Necked down from what?  I didn't think there were any other pieces  => 42cm. in German service at that time.

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Guest

I’m not sure, the case is on kaisers bunker web page. I was once told there was a taller case and a shorter necked down case. 

Ive noticed a few howitzers have a necked down case. The 30.5 cm i have is ever so slightly  necked down also the 18.5 cm howitzer is too. But I’m sorry I can’t tell you as to why. 

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Maj D

I have a German 16" (I think) shell casing with the following stamped on the base.  136, Polte, Aug 1917, Magdeburg, SP406.  I have been able to figure out all the marking except what the SP406 means.  This casing also has "CAMBRAI FEB 9th 1919 engraved on the outside of the casing.  Cambrai was the location of the first combined arms attack (tanks, infantry and artillery) undertaken by the Canadian army in WW1.

Does anyone have any clue on what this could/should be worth and any other information you may know. 

 

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steveJ
On 19/09/2019 at 18:35, Maj D said:

I have a German 16" (I think) shell casing with the following stamped on the base.  136, Polte, Aug 1917, Magdeburg, SP406.  I have been able to figure out all the marking except what the SP406 means.  This casing also has "CAMBRAI FEB 9th 1919 engraved on the outside of the casing.  Cambrai was the location of the first combined arms attack (tanks, infantry and artillery) undertaken by the Canadian army in WW1.

Does anyone have any clue on what this could/should be worth and any other information you may know. 

 

These are quite rare and can go for over £2,000 in provided it has not been cut down, yours might be devalued a bit because of the writing..

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Chasemuseum

Value is an interesting concept. Here in Australia, these are not that rare, they come up at clearing sales of houses every once in a while. A large quantity was brought to Australia after WW1 and sold through the Australian War Memorial (the at Prince Alfred Park in Sydney) in the 1920s as part of the process of raising funds to build the facility at Canberra. The 1920s guide books for the memorial have in the rear several pages of advertisements, offering German helmets, bayonets and these shell cases, "suitable for holding pot plants."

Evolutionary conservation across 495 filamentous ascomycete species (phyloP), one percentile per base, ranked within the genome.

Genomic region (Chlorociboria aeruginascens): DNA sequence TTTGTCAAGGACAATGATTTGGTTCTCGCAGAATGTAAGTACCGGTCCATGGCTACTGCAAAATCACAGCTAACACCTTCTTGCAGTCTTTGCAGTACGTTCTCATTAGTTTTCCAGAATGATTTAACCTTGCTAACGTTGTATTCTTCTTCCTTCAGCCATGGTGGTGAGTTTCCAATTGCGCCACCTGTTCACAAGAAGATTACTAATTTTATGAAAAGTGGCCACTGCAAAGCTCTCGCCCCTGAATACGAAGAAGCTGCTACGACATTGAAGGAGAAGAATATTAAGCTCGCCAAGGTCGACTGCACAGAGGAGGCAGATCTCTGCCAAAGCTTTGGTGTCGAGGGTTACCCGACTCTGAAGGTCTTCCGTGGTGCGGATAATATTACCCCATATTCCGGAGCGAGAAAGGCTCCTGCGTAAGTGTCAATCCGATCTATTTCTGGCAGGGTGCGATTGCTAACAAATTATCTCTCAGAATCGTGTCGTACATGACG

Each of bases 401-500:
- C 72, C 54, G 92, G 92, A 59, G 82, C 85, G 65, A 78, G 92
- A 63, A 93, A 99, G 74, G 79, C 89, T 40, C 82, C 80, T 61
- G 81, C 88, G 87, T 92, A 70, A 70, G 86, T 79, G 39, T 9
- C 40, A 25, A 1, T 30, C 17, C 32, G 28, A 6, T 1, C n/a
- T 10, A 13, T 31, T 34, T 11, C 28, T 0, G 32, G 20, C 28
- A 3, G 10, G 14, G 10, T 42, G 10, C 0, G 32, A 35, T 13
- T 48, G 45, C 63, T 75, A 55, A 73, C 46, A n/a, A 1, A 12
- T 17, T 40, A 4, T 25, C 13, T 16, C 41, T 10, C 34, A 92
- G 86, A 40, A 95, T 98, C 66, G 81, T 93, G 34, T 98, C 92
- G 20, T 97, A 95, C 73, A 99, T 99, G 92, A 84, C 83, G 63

One of the strange factors affecting value is that it is essentially illegal to import or export a brass shell case from Australia. It is necessary to first obtain permission from the office of the Federal Government Minister responsible for Customs & Border Control. If a case is sent through the mail without permission it is subject to seizure and destruction while the individual responsible in Australia can and will be prosecuted.

 

Surely this cannot be so, the Army sell them by the tonne as scrap metal?

In 2004 I imported a 77mm shell case without permission and had to get permission after the fact for an article that had already arrived. I was able to get the permission, but with a warning that I had been a very naughty boy and not to do it again.

 

Also regarding height and function. This brass case is not a "cartridge case" as such. The shell is loaded separately into the gun and rammed in hard so that the rifling of the barrel engages into the copper driving bands of the shell. The charge bags of propellent are then loaded into the breach. These were typically quite long. Finally this short length casing is loaded. This houses the "primer" igniter system and a bag of igniter propellant which burns very rapidly and initiates the burning of the main propellent charge. The brass case  provides a gas check seal for the breach of the gun. So the projectile was never intended to be able to "sit" in the case, unlike the 10.5cm, 15cm & 21cm howitzer ammunition. These were also issued as separate ammunition components, with the number of propellent charge bags not required, removed from the cartridge case prior to the shell and cartridge case each being loaded separately into the breach. The case prevented the shell from falling back into the chamber when the barrel was elevated to the firing position. 

Edited by Chasemuseum